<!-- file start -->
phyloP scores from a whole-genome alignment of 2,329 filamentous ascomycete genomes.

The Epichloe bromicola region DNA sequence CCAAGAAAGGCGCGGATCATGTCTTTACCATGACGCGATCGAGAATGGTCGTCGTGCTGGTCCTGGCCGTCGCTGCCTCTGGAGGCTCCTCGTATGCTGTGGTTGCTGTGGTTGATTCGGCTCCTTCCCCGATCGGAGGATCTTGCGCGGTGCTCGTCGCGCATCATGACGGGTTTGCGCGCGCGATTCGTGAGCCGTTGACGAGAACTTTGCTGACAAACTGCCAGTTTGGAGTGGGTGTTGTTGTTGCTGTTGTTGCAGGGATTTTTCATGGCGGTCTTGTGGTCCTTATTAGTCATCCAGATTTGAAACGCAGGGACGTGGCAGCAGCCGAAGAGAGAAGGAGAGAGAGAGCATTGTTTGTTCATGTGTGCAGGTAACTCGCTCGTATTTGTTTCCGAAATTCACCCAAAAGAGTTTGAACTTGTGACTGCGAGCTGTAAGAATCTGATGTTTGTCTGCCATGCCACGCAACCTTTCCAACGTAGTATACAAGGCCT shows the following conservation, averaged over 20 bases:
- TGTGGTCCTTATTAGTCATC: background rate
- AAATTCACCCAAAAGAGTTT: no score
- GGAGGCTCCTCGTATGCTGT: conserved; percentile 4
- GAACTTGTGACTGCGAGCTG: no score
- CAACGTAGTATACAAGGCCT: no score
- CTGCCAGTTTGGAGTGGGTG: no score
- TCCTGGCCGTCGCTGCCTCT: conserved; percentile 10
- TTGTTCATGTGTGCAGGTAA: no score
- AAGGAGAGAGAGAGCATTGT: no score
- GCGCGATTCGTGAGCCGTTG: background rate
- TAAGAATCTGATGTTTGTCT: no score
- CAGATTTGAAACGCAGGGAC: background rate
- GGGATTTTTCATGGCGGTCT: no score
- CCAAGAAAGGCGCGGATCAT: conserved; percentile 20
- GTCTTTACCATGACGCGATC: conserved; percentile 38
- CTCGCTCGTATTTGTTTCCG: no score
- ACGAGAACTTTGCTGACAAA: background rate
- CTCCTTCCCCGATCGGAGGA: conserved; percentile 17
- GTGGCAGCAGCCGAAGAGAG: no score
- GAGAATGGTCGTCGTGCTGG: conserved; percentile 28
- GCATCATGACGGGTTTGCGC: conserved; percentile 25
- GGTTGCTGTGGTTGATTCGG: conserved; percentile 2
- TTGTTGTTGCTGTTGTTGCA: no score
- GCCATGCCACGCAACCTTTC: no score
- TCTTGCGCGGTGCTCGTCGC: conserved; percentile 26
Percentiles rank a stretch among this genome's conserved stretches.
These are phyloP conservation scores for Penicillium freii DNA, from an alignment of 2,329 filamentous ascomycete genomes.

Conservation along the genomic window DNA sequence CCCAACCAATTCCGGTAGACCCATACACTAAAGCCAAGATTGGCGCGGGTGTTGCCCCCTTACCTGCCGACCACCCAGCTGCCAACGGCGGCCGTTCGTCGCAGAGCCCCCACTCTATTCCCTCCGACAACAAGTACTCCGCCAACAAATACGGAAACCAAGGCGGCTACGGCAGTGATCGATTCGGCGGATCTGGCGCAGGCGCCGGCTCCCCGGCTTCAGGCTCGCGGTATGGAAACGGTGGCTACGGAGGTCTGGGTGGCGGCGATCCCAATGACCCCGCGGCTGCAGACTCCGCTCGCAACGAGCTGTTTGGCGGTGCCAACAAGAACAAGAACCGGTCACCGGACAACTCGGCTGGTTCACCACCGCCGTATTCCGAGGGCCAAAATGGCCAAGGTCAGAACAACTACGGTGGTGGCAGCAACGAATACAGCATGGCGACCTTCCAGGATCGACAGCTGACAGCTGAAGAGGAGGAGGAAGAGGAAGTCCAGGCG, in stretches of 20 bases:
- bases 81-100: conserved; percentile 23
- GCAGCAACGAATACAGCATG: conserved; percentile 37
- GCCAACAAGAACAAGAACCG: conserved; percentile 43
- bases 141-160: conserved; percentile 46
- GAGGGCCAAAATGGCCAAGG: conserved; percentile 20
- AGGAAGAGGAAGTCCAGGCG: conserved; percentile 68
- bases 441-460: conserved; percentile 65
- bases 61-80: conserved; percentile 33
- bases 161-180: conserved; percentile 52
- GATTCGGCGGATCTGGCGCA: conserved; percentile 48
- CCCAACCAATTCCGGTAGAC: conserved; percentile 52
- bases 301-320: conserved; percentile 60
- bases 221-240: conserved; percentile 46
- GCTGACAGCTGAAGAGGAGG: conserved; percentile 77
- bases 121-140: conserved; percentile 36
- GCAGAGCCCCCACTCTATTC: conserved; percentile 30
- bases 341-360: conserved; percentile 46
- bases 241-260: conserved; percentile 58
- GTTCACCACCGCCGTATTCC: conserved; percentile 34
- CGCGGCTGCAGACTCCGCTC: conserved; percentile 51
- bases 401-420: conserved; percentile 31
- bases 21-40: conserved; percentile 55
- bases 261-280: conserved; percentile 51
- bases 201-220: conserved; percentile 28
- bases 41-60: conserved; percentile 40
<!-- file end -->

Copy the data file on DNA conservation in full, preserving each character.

phyloP scores from a whole-genome alignment of 2,329 filamentous ascomycete genomes.

The Epichloe bromicola region DNA sequence CCAAGAAAGGCGCGGATCATGTCTTTACCATGACGCGATCGAGAATGGTCGTCGTGCTGGTCCTGGCCGTCGCTGCCTCTGGAGGCTCCTCGTATGCTGTGGTTGCTGTGGTTGATTCGGCTCCTTCCCCGATCGGAGGATCTTGCGCGGTGCTCGTCGCGCATCATGACGGGTTTGCGCGCGCGATTCGTGAGCCGTTGACGAGAACTTTGCTGACAAACTGCCAGTTTGGAGTGGGTGTTGTTGTTGCTGTTGTTGCAGGGATTTTTCATGGCGGTCTTGTGGTCCTTATTAGTCATCCAGATTTGAAACGCAGGGACGTGGCAGCAGCCGAAGAGAGAAGGAGAGAGAGAGCATTGTTTGTTCATGTGTGCAGGTAACTCGCTCGTATTTGTTTCCGAAATTCACCCAAAAGAGTTTGAACTTGTGACTGCGAGCTGTAAGAATCTGATGTTTGTCTGCCATGCCACGCAACCTTTCCAACGTAGTATACAAGGCCT shows the following conservation, averaged over 20 bases:
- TGTGGTCCTTATTAGTCATC: background rate
- AAATTCACCCAAAAGAGTTT: no score
- GGAGGCTCCTCGTATGCTGT: conserved; percentile 4
- GAACTTGTGACTGCGAGCTG: no score
- CAACGTAGTATACAAGGCCT: no score
- CTGCCAGTTTGGAGTGGGTG: no score
- TCCTGGCCGTCGCTGCCTCT: conserved; percentile 10
- TTGTTCATGTGTGCAGGTAA: no score
- AAGGAGAGAGAGAGCATTGT: no score
- GCGCGATTCGTGAGCCGTTG: background rate
- TAAGAATCTGATGTTTGTCT: no score
- CAGATTTGAAACGCAGGGAC: background rate
- GGGATTTTTCATGGCGGTCT: no score
- CCAAGAAAGGCGCGGATCAT: conserved; percentile 20
- GTCTTTACCATGACGCGATC: conserved; percentile 38
- CTCGCTCGTATTTGTTTCCG: no score
- ACGAGAACTTTGCTGACAAA: background rate
- CTCCTTCCCCGATCGGAGGA: conserved; percentile 17
- GTGGCAGCAGCCGAAGAGAG: no score
- GAGAATGGTCGTCGTGCTGG: conserved; percentile 28
- GCATCATGACGGGTTTGCGC: conserved; percentile 25
- GGTTGCTGTGGTTGATTCGG: conserved; percentile 2
- TTGTTGTTGCTGTTGTTGCA: no score
- GCCATGCCACGCAACCTTTC: no score
- TCTTGCGCGGTGCTCGTCGC: conserved; percentile 26
Percentiles rank a stretch among this genome's conserved stretches.
These are phyloP conservation scores for Penicillium freii DNA, from an alignment of 2,329 filamentous ascomycete genomes.

Conservation along the genomic window DNA sequence CCCAACCAATTCCGGTAGACCCATACACTAAAGCCAAGATTGGCGCGGGTGTTGCCCCCTTACCTGCCGACCACCCAGCTGCCAACGGCGGCCGTTCGTCGCAGAGCCCCCACTCTATTCCCTCCGACAACAAGTACTCCGCCAACAAATACGGAAACCAAGGCGGCTACGGCAGTGATCGATTCGGCGGATCTGGCGCAGGCGCCGGCTCCCCGGCTTCAGGCTCGCGGTATGGAAACGGTGGCTACGGAGGTCTGGGTGGCGGCGATCCCAATGACCCCGCGGCTGCAGACTCCGCTCGCAACGAGCTGTTTGGCGGTGCCAACAAGAACAAGAACCGGTCACCGGACAACTCGGCTGGTTCACCACCGCCGTATTCCGAGGGCCAAAATGGCCAAGGTCAGAACAACTACGGTGGTGGCAGCAACGAATACAGCATGGCGACCTTCCAGGATCGACAGCTGACAGCTGAAGAGGAGGAGGAAGAGGAAGTCCAGGCG, in stretches of 20 bases:
- bases 81-100: conserved; percentile 23
- GCAGCAACGAATACAGCATG: conserved; percentile 37
- GCCAACAAGAACAAGAACCG: conserved; percentile 43
- bases 141-160: conserved; percentile 46
- GAGGGCCAAAATGGCCAAGG: conserved; percentile 20
- AGGAAGAGGAAGTCCAGGCG: conserved; percentile 68
- bases 441-460: conserved; percentile 65
- bases 61-80: conserved; percentile 33
- bases 161-180: conserved; percentile 52
- GATTCGGCGGATCTGGCGCA: conserved; percentile 48
- CCCAACCAATTCCGGTAGAC: conserved; percentile 52
- bases 301-320: conserved; percentile 60
- bases 221-240: conserved; percentile 46
- GCTGACAGCTGAAGAGGAGG: conserved; percentile 77
- bases 121-140: conserved; percentile 36
- GCAGAGCCCCCACTCTATTC: conserved; percentile 30
- bases 341-360: conserved; percentile 46
- bases 241-260: conserved; percentile 58
- GTTCACCACCGCCGTATTCC: conserved; percentile 34
- CGCGGCTGCAGACTCCGCTC: conserved; percentile 51
- bases 401-420: conserved; percentile 31
- bases 21-40: conserved; percentile 55
- bases 261-280: conserved; percentile 51
- bases 201-220: conserved; percentile 28
- bases 41-60: conserved; percentile 40